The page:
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Thursday, June 28, 2018

Should Forever Bond money go to Grove homeowners?

At today's City Commission meeting, district Commissioner Ken Russell will propose that the city allocate $2 million from the Miami Forever Bond for single-family home rehabilitation within District 2 for residents at or below 140 percent of the area median income. One of the main challenges in our city is clearly the rising cost of housing at all levels of income. One of the gaps Commissioner Russell would like to address is helping low-income homeowners make repairs to their homes, which will help them stay put in their neighborhoods. 

This ties in with an on-going issue in Village West are the historic wooden homes, which are historic in nature, but not historic legally. There have been meetings and talks about making the homes historic, but many homeowners feel that this hurts them regarding resale value and high costs in keeping up historic homes is an issue, too. Also, they don't want to be told what to do with their own private property.

In November, voters approved the Miami Forever Bond, including $100 million to be spent on a variety of affordable housing initiatives. This proposal would be the first potential spend of bond money and will open up the conversation to all commissioners about what Ken feels should be a priority.

The wood frame vernacular residences of Coconut Grove are associated with the overall establishment and continued settlement of the area by black Bahamians, African-Americans from the South and their descendants. These significant structures are associated with the community's contributions to the development of Coconut Grove.

There is a link here in the dropbox, that describes the various houses that still exist in Village West and this report explains the concept of making the houses historic.

For linking to this one story, just click on the time it was posted & just this story will open for sharing - only through social media. Not copying and pasting.


Anonymous Anonymous said...

No way! Why should my tax money go to pay private homeowners fix their homes? It's one thing if the City wants to spend the money to build City-owned affordable or workforce housing, but this is a direct transfer of taxpayers' money to private individuals for improving their private property. Not ok.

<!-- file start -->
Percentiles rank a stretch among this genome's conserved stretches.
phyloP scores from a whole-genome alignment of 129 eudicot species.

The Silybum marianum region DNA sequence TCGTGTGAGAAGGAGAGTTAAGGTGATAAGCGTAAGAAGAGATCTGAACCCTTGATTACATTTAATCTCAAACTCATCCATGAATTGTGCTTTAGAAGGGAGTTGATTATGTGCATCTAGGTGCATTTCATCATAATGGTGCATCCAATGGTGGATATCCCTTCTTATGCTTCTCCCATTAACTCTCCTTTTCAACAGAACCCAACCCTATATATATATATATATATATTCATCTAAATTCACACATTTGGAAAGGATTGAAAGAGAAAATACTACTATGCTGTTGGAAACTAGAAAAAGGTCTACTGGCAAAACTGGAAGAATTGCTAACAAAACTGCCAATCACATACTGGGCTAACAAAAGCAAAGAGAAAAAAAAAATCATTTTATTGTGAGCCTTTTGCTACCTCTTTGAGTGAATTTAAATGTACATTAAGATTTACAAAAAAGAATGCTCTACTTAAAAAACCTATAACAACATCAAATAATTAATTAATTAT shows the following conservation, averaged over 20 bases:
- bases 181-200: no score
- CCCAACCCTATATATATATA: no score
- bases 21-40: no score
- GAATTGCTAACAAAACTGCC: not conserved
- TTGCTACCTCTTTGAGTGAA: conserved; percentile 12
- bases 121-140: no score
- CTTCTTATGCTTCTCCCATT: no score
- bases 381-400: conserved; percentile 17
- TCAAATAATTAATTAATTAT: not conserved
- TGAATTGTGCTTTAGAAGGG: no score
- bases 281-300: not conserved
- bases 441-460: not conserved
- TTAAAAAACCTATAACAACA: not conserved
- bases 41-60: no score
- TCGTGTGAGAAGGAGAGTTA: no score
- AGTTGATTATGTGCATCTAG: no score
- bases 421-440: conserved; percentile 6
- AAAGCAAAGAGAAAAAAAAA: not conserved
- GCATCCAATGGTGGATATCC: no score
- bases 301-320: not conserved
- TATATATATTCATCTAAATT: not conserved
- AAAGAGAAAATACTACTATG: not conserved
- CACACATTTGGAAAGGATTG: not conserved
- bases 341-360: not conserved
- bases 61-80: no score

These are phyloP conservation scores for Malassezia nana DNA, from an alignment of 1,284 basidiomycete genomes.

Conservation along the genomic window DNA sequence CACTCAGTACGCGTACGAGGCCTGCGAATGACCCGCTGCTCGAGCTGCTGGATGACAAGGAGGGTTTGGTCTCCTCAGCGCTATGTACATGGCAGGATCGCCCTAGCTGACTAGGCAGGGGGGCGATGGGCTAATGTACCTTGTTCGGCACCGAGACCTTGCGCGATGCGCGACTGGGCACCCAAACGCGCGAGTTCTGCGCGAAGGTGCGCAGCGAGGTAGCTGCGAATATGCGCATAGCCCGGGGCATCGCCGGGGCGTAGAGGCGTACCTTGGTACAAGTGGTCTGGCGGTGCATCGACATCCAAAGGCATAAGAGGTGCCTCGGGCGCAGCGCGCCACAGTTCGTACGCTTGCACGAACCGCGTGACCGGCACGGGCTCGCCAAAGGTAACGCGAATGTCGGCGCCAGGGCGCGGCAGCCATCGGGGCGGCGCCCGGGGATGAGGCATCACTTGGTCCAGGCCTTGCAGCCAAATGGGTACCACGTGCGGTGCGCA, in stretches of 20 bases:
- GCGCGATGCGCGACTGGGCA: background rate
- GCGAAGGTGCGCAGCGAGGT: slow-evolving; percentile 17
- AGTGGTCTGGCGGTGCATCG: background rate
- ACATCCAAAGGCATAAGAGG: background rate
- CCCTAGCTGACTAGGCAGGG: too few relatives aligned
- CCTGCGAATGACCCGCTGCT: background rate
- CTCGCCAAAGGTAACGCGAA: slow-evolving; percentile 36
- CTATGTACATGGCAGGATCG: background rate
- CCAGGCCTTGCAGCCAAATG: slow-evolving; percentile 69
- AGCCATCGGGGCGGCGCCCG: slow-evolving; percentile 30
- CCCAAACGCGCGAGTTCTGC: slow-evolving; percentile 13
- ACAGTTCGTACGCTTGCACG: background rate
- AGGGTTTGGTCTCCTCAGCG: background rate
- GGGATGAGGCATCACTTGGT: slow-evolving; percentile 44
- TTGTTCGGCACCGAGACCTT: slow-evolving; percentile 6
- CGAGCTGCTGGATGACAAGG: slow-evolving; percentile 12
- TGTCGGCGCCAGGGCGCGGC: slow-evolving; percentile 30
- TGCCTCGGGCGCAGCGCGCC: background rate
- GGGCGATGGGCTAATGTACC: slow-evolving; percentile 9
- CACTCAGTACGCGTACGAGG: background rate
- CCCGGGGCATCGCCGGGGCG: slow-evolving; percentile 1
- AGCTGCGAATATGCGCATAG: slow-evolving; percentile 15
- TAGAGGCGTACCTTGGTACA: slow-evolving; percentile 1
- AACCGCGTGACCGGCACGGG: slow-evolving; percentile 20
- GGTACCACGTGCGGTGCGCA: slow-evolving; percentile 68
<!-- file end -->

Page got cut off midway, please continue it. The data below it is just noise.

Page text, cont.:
June 28, 2018 8:05 AM  
Anonymous John Dolson said...

I think this is a fantastic idea. I am not sure it is enough. Why not double or round off at 5 million? Village West has, and is, being exploited to the detriment of the wishes of many (or most) of the long term residents. This measure would help preserve some of the historic old wood structures and bring them up to standards that showcase that history. There was clear community support for the appropriation of the money. Now let's spend some and get value from it.

June 28, 2018 10:05 AM  
Anonymous Anonymous said...

I agree with anonymous above -- no public money for private housing. Build county housing as on Grand Ave.

June 28, 2018 11:44 AM  
Anonymous Anonymous said...

I am against giving tax money to homeowners to fix up their homes. The fact that a building is old does not necessarily mean it is historic and worth preserving. Also, a historic designation comes with a lot of restrictions usually resulting in making the home harder to sell in the future.

June 28, 2018 4:16 PM  
Anonymous Anonymous said...

Wait what? $2 million for what? So I assume this means that the $400 million general obligation bond was allocated and the projects completed so efficiently that they said we have this extra $2 million sitting around so why not just put a bunch of ridiculous ideas in a hat and give it away like a raffle. On that basis I would assume this means they completed the following:
- $200 million of improvements to make the city more resilient to sea level rise correct? NOPE!
- $100 million in affordable housing in Miami, correct? - NOPE!
- $78 million in parks and cultural facilities improvements, correct? - NOPE!
- $23 million in road improvements were completed, correct? - NOPE!
- $7 million toward public safety, correct? - NOPE!
This can’t be a serious proposal!

June 28, 2018 6:45 PM  
Anonymous Carla Blanco said...

I can't understand the obsession of some people with preserving houses that not even the owners want to preserve. If you designate a house historic, who is going to pay for the upkeep to keep it in "historic" condition" Why should my tax dollars go to help some people fix their houses? There is no way this is an appropriate appropriation of funds.

June 28, 2018 8:32 PM  
Anonymous Anonymous said...

If you are going to be giving money away, you might as well buy the property from the owner and make it a museum, at least you could charge for the entrance and pay the upkeep with that money.

June 28, 2018 9:05 PM  
Anonymous Anonymous said...

140% below area median income. Have some compassion for your neighbors, probably elderly and out of luck. Are bail outs only for billionaires. SMH

June 29, 2018 1:32 AM  
Anonymous Anonymous said...

I agree 100% with all of the common-sense responses above. We, the Citizens of the City of Miami, approved the incurrence of this debt for the use of the public good. That means parks, CIP, the Playhouse, public safety, etc... NOT paying to fix peoples' private homes. Ken Russell has gotten out of control lately. It seems like the only constituents he cares about are those in the West Grove. Enough is enough.

Ken, are you LSITENING? it's time to shape up or ship out.

June 29, 2018 8:27 AM  
Anonymous John dolson said...

Those mean spirited individuals who can’t allocate 2 percent to at least help the poorest amongst us stay on the community should at leadt have the courage to post theirn names! Cowards!

June 29, 2018 8:01 PM  

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